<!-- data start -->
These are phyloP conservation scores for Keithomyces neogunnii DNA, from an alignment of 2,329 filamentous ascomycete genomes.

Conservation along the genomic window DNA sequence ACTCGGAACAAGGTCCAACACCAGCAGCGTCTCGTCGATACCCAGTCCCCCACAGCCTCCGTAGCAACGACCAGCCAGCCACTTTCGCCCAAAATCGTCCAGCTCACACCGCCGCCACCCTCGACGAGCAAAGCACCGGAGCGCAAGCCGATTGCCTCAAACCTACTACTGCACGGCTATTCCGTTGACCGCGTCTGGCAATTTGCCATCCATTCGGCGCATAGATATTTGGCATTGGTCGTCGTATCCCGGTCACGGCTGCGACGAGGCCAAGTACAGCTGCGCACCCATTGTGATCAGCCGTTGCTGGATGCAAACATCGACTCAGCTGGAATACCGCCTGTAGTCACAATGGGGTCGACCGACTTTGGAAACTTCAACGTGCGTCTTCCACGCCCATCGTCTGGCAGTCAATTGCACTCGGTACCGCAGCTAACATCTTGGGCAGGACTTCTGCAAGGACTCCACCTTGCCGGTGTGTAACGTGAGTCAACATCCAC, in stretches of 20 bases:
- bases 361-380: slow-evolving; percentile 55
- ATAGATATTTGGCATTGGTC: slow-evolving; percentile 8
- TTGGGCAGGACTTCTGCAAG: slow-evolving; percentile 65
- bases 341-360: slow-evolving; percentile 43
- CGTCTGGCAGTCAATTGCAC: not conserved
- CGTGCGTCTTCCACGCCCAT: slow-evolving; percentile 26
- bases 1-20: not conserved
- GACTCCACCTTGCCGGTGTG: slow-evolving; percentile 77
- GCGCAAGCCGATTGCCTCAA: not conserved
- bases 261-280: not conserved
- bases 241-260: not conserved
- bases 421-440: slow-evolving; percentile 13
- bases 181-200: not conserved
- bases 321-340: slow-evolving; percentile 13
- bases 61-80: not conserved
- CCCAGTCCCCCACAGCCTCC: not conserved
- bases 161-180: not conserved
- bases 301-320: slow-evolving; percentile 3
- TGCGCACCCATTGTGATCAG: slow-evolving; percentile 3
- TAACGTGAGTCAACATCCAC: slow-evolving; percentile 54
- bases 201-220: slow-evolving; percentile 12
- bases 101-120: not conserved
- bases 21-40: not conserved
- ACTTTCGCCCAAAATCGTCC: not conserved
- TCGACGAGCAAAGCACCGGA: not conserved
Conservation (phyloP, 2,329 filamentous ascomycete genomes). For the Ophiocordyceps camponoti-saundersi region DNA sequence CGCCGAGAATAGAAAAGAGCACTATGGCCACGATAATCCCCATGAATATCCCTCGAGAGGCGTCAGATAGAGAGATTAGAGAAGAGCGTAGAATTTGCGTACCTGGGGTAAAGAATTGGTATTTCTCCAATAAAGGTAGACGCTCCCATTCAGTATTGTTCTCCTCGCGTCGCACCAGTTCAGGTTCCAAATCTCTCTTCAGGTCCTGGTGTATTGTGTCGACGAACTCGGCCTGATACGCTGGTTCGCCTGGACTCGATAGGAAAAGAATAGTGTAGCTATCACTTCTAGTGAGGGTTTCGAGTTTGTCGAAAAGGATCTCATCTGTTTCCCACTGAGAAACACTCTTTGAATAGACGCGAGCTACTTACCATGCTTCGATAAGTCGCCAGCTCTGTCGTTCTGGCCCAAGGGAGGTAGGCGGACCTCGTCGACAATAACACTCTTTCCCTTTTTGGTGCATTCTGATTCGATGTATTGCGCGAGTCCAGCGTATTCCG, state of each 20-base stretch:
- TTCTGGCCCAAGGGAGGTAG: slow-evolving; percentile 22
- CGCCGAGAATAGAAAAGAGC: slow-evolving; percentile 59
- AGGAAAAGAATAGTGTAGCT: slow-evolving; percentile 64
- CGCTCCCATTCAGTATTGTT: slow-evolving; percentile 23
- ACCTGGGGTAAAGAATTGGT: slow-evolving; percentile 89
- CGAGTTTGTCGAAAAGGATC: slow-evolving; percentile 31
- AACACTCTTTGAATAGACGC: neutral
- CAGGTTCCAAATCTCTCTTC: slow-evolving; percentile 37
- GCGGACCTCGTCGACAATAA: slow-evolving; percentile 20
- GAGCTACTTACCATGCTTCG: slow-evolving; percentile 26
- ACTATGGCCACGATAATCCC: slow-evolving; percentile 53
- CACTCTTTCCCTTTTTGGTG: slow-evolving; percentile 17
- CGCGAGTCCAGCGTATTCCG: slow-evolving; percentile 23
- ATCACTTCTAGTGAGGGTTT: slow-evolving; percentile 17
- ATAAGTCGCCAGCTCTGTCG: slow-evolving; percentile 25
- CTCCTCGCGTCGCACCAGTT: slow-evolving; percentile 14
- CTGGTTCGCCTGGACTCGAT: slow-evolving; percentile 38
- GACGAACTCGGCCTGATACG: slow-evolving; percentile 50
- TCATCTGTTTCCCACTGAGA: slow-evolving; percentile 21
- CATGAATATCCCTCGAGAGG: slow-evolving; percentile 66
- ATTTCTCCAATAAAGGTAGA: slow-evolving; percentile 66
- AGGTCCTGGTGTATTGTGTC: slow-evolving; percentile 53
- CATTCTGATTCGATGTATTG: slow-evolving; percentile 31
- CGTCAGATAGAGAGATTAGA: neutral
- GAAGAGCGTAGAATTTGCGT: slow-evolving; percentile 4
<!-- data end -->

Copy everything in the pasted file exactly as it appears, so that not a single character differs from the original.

These are phyloP conservation scores for Keithomyces neogunnii DNA, from an alignment of 2,329 filamentous ascomycete genomes.

Conservation along the genomic window DNA sequence ACTCGGAACAAGGTCCAACACCAGCAGCGTCTCGTCGATACCCAGTCCCCCACAGCCTCCGTAGCAACGACCAGCCAGCCACTTTCGCCCAAAATCGTCCAGCTCACACCGCCGCCACCCTCGACGAGCAAAGCACCGGAGCGCAAGCCGATTGCCTCAAACCTACTACTGCACGGCTATTCCGTTGACCGCGTCTGGCAATTTGCCATCCATTCGGCGCATAGATATTTGGCATTGGTCGTCGTATCCCGGTCACGGCTGCGACGAGGCCAAGTACAGCTGCGCACCCATTGTGATCAGCCGTTGCTGGATGCAAACATCGACTCAGCTGGAATACCGCCTGTAGTCACAATGGGGTCGACCGACTTTGGAAACTTCAACGTGCGTCTTCCACGCCCATCGTCTGGCAGTCAATTGCACTCGGTACCGCAGCTAACATCTTGGGCAGGACTTCTGCAAGGACTCCACCTTGCCGGTGTGTAACGTGAGTCAACATCCAC, in stretches of 20 bases:
- bases 361-380: slow-evolving; percentile 55
- ATAGATATTTGGCATTGGTC: slow-evolving; percentile 8
- TTGGGCAGGACTTCTGCAAG: slow-evolving; percentile 65
- bases 341-360: slow-evolving; percentile 43
- CGTCTGGCAGTCAATTGCAC: not conserved
- CGTGCGTCTTCCACGCCCAT: slow-evolving; percentile 26
- bases 1-20: not conserved
- GACTCCACCTTGCCGGTGTG: slow-evolving; percentile 77
- GCGCAAGCCGATTGCCTCAA: not conserved
- bases 261-280: not conserved
- bases 241-260: not conserved
- bases 421-440: slow-evolving; percentile 13
- bases 181-200: not conserved
- bases 321-340: slow-evolving; percentile 13
- bases 61-80: not conserved
- CCCAGTCCCCCACAGCCTCC: not conserved
- bases 161-180: not conserved
- bases 301-320: slow-evolving; percentile 3
- TGCGCACCCATTGTGATCAG: slow-evolving; percentile 3
- TAACGTGAGTCAACATCCAC: slow-evolving; percentile 54
- bases 201-220: slow-evolving; percentile 12
- bases 101-120: not conserved
- bases 21-40: not conserved
- ACTTTCGCCCAAAATCGTCC: not conserved
- TCGACGAGCAAAGCACCGGA: not conserved
Conservation (phyloP, 2,329 filamentous ascomycete genomes). For the Ophiocordyceps camponoti-saundersi region DNA sequence CGCCGAGAATAGAAAAGAGCACTATGGCCACGATAATCCCCATGAATATCCCTCGAGAGGCGTCAGATAGAGAGATTAGAGAAGAGCGTAGAATTTGCGTACCTGGGGTAAAGAATTGGTATTTCTCCAATAAAGGTAGACGCTCCCATTCAGTATTGTTCTCCTCGCGTCGCACCAGTTCAGGTTCCAAATCTCTCTTCAGGTCCTGGTGTATTGTGTCGACGAACTCGGCCTGATACGCTGGTTCGCCTGGACTCGATAGGAAAAGAATAGTGTAGCTATCACTTCTAGTGAGGGTTTCGAGTTTGTCGAAAAGGATCTCATCTGTTTCCCACTGAGAAACACTCTTTGAATAGACGCGAGCTACTTACCATGCTTCGATAAGTCGCCAGCTCTGTCGTTCTGGCCCAAGGGAGGTAGGCGGACCTCGTCGACAATAACACTCTTTCCCTTTTTGGTGCATTCTGATTCGATGTATTGCGCGAGTCCAGCGTATTCCG, state of each 20-base stretch:
- TTCTGGCCCAAGGGAGGTAG: slow-evolving; percentile 22
- CGCCGAGAATAGAAAAGAGC: slow-evolving; percentile 59
- AGGAAAAGAATAGTGTAGCT: slow-evolving; percentile 64
- CGCTCCCATTCAGTATTGTT: slow-evolving; percentile 23
- ACCTGGGGTAAAGAATTGGT: slow-evolving; percentile 89
- CGAGTTTGTCGAAAAGGATC: slow-evolving; percentile 31
- AACACTCTTTGAATAGACGC: neutral
- CAGGTTCCAAATCTCTCTTC: slow-evolving; percentile 37
- GCGGACCTCGTCGACAATAA: slow-evolving; percentile 20
- GAGCTACTTACCATGCTTCG: slow-evolving; percentile 26
- ACTATGGCCACGATAATCCC: slow-evolving; percentile 53
- CACTCTTTCCCTTTTTGGTG: slow-evolving; percentile 17
- CGCGAGTCCAGCGTATTCCG: slow-evolving; percentile 23
- ATCACTTCTAGTGAGGGTTT: slow-evolving; percentile 17
- ATAAGTCGCCAGCTCTGTCG: slow-evolving; percentile 25
- CTCCTCGCGTCGCACCAGTT: slow-evolving; percentile 14
- CTGGTTCGCCTGGACTCGAT: slow-evolving; percentile 38
- GACGAACTCGGCCTGATACG: slow-evolving; percentile 50
- TCATCTGTTTCCCACTGAGA: slow-evolving; percentile 21
- CATGAATATCCCTCGAGAGG: slow-evolving; percentile 66
- ATTTCTCCAATAAAGGTAGA: slow-evolving; percentile 66
- AGGTCCTGGTGTATTGTGTC: slow-evolving; percentile 53
- CATTCTGATTCGATGTATTG: slow-evolving; percentile 31
- CGTCAGATAGAGAGATTAGA: neutral
- GAAGAGCGTAGAATTTGCGT: slow-evolving; percentile 4